How Tik Tok Maintains an Impressive Impact on Music

4 min read

Caroline Richards ’22

A&E Editor

As Tik Tok slowly takes over the world, one thing is abundantly clear: its addictive, seemingly endless stream of sound and video has made the perfect platform for new artists, and millions for the music industry. Not only is it the app’s software that allows users to use or “borrow” sounds from other users (effectively making songs that may not have been traditional pop-hits to suddenly become popular), it is also the ironic humor rampant on Tik Tok that makes using the same sounds over and over again in different contexts so hilariously appealing. Songs like “Roses (Imanbeck Remix)” by SAINt JHN and Imanbeck, which would likely appeal more to an EDM/House crowd, was suddenly being used by the masses on Tik Tok as a hype sound. Songs like “Backyard Boy” by Clare Rosinkranz, “Gimme Love” by Joji, “Heather” by Conan Grey and “Still Don’t Know My Name” by Labrinth aren’t traditional hits either, but many have suddenly skyrocketed into the Top 40. The ability of music to spread like wildfire across the app can be attributed to the different “trends” Tik Tok users create and recreate on a daily endless cycle. Whether this be twisting the lyrics of the songs to take on a new meaning, be it with humour or something else, or using the song to backpack on top of another user’s use of the song, it makes popularity come sudden and swift. Artists like Lil Nas X, Megan the Stallion, Jack Harlow, and Princess Nokia were practically thrust into fame overnight. Though these artists capitalized on their sudden popularity by releasing more music specifically branded for Tik Tok, other artists seem to only have one-hit-wonders. “Let’s Link” by WhoHeem, “M to the B” by Millie B, “Hood Baby” by KBFR, and “Stunnin’” by Curtis Waters feat. Harm Franklin are examples of these such artists; but again, the music industry has demonstrated it can move quickly to snatch-up new artists and capitalize on their popularity. Perhaps their fame is on the way.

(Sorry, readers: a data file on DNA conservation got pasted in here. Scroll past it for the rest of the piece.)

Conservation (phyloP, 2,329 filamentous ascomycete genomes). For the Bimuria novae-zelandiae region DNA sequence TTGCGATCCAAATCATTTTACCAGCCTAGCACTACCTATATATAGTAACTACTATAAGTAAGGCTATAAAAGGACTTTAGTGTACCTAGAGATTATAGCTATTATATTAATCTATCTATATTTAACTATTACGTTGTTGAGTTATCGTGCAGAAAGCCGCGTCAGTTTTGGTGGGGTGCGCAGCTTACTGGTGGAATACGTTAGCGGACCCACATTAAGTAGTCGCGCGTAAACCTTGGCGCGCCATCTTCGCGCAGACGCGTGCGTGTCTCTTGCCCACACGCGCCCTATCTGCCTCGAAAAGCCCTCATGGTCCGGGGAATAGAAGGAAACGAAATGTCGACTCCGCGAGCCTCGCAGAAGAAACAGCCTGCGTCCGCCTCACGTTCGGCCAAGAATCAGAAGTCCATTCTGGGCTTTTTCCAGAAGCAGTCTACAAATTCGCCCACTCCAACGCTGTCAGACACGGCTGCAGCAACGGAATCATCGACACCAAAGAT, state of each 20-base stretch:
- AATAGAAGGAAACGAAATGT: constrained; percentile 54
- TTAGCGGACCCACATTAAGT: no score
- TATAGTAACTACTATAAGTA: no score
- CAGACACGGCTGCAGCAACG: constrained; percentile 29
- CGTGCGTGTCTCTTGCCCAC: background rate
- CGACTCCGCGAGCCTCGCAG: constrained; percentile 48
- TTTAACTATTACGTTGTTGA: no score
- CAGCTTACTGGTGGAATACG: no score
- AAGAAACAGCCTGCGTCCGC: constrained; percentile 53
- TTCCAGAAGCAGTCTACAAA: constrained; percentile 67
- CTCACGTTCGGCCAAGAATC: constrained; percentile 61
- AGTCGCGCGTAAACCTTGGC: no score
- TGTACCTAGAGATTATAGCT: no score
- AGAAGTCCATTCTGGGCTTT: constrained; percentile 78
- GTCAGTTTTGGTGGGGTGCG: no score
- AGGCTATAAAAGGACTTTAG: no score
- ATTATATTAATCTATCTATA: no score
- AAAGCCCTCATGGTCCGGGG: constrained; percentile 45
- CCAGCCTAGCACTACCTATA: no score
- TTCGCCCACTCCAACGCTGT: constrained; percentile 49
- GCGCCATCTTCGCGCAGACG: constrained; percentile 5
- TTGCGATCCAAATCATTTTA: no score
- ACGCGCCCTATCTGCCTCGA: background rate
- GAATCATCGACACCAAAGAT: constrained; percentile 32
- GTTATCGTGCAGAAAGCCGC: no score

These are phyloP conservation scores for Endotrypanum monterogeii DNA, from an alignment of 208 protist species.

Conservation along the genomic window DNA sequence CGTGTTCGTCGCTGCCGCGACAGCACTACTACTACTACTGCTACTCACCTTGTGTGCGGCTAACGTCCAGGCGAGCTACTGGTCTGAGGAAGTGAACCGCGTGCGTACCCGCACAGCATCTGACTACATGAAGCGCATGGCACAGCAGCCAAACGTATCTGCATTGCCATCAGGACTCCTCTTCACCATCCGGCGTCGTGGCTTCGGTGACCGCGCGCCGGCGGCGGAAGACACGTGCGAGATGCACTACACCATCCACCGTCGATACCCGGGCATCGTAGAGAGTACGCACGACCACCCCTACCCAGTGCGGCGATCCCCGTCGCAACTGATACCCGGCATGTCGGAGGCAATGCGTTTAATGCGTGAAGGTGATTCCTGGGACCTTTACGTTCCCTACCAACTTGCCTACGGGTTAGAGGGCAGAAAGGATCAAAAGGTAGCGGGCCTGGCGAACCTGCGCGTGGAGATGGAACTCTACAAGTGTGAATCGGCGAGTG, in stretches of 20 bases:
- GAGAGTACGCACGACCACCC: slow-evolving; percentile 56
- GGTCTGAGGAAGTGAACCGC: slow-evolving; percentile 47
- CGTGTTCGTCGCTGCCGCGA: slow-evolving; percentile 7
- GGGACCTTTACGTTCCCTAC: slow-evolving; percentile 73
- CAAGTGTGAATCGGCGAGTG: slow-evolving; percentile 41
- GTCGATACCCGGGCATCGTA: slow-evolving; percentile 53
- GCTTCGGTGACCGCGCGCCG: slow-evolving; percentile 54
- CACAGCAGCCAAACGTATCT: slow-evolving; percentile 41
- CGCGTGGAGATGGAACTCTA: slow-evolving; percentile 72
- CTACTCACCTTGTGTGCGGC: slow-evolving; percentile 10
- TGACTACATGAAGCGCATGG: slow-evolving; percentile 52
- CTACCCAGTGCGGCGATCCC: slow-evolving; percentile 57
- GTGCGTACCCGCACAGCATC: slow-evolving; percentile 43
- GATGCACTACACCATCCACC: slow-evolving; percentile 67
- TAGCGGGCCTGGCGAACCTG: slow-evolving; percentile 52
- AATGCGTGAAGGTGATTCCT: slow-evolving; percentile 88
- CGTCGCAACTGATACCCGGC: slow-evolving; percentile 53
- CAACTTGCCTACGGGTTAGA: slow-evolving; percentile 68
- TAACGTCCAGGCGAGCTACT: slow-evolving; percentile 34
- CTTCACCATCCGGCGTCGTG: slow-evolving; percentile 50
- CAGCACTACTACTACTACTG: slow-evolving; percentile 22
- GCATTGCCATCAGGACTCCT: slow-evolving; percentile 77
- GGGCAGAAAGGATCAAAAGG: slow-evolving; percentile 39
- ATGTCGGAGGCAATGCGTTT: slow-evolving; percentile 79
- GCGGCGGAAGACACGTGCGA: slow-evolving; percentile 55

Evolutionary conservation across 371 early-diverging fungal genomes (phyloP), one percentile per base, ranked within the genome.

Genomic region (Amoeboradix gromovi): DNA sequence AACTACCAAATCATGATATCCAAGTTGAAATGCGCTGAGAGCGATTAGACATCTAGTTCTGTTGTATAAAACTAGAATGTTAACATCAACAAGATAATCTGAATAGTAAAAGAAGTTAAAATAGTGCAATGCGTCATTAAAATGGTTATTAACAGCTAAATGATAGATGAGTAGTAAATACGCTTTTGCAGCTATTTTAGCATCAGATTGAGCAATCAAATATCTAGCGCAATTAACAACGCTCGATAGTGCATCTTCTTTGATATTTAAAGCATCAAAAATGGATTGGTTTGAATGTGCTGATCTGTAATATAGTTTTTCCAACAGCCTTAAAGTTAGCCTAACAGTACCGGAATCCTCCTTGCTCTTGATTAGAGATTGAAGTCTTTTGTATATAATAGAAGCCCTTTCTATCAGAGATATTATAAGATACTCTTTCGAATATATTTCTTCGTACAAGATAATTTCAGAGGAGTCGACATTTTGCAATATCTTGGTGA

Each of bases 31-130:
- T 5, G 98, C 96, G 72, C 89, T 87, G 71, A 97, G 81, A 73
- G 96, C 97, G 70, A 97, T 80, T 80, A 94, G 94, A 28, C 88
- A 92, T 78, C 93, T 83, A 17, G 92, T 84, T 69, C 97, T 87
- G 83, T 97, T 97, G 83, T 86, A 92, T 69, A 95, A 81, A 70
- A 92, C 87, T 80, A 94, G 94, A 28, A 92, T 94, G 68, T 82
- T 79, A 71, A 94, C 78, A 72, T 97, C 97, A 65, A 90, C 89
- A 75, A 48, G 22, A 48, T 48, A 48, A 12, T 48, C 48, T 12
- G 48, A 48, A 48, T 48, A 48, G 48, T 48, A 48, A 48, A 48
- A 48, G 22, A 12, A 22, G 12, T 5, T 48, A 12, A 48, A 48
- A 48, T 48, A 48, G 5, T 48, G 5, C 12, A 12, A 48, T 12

Other songs were seemingly rediscovered and rekindled by Tik Tok. “The Less I Know The Better” by Tame Impala became a way for users to make fun of cliché-white boys’ music taste; “Electric Love” by BORNS became the tune put beside the bizarre trend where users video themselves trying to kiss their best friend; and “Bulletproof” by La Roux resurged as the background for users to respond to the prompt “You Think You Can Hurt My Feelings?”, and then inputting a reason why, in fact, “you” couldn’t. 

And then, of course, there’s the dances. I save this point for last because it’s obvious, and I wanted to demonstrate that the closely intertwined relationship between the music industry and Tik Tok is multi-faceted, and not all Tik Tok songs are dance songs (I’m not defending the app… I swear). Tik Tok dances, strange in and of themselves because they require the dancer to stay within the iPhone frame screen, limiting movement altogether, are also somewhat enduring. They bring people together in a way that’s both entertaining and competitive: someone makes the dance, and others replicate with their own personal twists. And, of course, they have demonstrated their unparalleled power to popularize songs in less than an hour. “Chinese New Year” by SALES isn’t a traditional hit, but when it became a popular dance trend on Tik Tok everyone knew its lyrics “I see you at the movies”; people had it stuck in their heads for months in quarantine. “Tootsie Slide” by Drake and “Savage Love (Laxed – Siren Beat)” by Jawsh 685 and Jason Derulo are other obvious ones as the dances are easy to learn and thus, easily accessible for users to recreate on their own accounts. While it isn’t yet clear the exact impact the app has had in terms of monetary compensation, Megan The Stallion’s “Savage” alone sold 2.1 million units in the US alone as of July 2020. If that doesn’t make clear the sheer force of this app, I really don’t know what will.


Brendan W. Clark '21 is the current Editor-in-Chief of the Trinity Tripod, Trinity College's student newspaper.

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